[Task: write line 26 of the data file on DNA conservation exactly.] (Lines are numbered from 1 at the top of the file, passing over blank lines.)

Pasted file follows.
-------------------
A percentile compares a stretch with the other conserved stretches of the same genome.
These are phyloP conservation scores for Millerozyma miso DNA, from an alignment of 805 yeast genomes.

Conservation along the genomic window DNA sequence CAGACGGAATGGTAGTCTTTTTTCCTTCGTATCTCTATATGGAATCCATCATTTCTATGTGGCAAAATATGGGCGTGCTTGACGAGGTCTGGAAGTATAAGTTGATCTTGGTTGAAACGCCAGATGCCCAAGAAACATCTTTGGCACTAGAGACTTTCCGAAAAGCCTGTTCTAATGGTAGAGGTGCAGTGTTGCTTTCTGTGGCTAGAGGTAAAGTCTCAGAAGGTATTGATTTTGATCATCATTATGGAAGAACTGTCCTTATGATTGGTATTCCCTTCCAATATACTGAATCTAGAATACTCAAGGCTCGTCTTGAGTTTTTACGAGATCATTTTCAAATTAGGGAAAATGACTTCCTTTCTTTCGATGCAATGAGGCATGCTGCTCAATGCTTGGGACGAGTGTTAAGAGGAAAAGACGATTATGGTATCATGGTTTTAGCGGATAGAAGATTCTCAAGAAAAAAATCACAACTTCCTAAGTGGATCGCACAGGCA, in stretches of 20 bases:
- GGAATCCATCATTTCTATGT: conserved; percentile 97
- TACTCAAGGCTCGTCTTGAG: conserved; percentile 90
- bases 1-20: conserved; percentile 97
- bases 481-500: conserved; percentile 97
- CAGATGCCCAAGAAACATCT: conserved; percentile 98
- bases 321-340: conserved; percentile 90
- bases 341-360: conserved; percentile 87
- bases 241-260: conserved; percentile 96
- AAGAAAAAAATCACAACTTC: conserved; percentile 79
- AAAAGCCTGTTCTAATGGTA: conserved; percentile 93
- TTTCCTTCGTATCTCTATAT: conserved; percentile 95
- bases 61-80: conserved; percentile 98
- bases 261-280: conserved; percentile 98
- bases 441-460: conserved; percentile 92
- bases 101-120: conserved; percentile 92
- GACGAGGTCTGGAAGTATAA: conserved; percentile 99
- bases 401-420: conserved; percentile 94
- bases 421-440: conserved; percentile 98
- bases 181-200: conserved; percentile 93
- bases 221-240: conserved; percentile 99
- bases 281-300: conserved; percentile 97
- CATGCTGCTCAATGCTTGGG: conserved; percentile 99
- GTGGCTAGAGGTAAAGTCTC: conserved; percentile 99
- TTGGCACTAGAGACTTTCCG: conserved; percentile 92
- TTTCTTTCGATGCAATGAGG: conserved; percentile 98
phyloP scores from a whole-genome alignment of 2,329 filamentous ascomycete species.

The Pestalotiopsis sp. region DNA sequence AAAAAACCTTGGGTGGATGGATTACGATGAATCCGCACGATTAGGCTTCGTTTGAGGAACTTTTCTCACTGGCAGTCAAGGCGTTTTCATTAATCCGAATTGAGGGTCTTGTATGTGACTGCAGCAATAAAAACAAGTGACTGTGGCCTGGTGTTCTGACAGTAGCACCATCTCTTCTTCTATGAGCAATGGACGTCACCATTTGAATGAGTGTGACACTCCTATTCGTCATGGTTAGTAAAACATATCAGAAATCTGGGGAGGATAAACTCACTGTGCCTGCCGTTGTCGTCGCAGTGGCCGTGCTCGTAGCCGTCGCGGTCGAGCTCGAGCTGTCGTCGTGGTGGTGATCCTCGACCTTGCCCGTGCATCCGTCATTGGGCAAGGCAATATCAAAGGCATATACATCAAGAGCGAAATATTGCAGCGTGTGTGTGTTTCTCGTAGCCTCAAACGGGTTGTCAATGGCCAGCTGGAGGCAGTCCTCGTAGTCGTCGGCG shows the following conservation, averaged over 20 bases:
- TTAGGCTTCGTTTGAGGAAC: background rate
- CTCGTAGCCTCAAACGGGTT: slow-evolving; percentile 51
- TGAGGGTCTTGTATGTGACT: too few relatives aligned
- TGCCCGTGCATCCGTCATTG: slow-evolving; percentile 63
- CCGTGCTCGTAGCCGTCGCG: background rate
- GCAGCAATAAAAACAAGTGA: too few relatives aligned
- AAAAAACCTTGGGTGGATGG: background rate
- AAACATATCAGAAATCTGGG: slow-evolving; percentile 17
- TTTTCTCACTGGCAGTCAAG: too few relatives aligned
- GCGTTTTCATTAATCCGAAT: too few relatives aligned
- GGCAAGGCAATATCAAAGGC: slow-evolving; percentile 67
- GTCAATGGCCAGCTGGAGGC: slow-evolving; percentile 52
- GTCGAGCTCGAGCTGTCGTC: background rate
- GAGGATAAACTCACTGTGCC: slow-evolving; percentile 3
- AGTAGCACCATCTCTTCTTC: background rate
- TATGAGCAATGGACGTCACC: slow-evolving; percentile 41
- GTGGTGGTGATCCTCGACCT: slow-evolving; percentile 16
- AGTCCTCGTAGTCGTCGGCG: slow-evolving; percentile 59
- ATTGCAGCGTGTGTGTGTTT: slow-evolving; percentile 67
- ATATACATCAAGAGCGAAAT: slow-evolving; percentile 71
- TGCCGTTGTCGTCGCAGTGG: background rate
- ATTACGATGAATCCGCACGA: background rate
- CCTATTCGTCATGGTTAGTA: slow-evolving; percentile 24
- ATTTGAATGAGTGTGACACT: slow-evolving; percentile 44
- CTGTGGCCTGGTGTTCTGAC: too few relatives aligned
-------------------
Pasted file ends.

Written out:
- GTGGCTAGAGGTAAAGTCTC: conserved; percentile 99